Album Review: The Magnetic Fields, 50 Song Memoir

Indie moochers return to form with sprawling opus

The 21st century has been difficult for fans of The Magnetic Fields and the group’s deeply droll leader Stephin Merritt. Merritt has persisted in constructing records around gimmicks, and in recent times, the quality of both his humour and his writing entered a seemingly never-ending tailspin, with the nadir being 2012’s Love At The Bottom Of The Sea.

What a pleasure, then, to report that just as Merritt’s slump looked terminal he has turned things around. Conceived to mark his half-century in 2015, 50 Song Memoir is a morose masterpiece in which each composition represents one year of the musician’s life.

Here, he revisits his adventures in a high-school band in ‘The Blizzard Of 78’ and recalls a disastrous attempt to bond with a pet in a ‘A Cat Called Dionysus’.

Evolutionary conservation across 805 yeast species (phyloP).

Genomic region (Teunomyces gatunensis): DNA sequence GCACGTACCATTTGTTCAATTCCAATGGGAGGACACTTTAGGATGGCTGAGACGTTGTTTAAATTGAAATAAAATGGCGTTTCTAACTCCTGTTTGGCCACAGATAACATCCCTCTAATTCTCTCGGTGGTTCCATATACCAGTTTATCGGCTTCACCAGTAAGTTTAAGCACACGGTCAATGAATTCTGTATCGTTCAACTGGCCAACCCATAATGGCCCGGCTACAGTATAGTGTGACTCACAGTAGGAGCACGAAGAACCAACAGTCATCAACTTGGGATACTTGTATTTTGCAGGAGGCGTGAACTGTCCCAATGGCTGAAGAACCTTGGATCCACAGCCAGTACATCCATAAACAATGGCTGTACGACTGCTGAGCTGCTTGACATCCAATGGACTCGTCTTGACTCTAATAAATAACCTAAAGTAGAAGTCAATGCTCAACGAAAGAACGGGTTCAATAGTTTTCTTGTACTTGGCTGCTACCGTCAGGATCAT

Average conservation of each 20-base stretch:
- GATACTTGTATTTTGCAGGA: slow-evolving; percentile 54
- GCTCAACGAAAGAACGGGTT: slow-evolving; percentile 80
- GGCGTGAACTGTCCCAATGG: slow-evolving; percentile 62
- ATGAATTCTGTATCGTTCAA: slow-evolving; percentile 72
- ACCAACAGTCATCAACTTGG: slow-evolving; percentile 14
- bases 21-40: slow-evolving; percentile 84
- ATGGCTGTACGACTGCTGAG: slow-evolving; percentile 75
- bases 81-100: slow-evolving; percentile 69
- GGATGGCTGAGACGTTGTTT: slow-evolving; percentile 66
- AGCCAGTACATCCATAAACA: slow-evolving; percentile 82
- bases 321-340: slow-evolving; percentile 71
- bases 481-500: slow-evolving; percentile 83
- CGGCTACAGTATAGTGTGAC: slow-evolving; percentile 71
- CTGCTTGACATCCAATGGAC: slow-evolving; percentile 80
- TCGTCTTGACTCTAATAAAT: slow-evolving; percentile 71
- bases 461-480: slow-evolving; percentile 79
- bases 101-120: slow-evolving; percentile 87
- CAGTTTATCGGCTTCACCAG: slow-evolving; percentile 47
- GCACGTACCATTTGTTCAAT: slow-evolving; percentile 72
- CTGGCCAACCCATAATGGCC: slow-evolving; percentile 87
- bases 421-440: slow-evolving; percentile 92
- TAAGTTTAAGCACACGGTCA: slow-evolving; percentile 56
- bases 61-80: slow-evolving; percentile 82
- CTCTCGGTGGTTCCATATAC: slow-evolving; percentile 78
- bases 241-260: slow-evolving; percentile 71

Superficially, it is true that not a great deal has changed, with Merritt and his regular troupe of players once again employing a palette of shuffling chamber pop.

But the Magnetic Fields are completely recharged, with their creative compass once again pointed in the correct direction.

 

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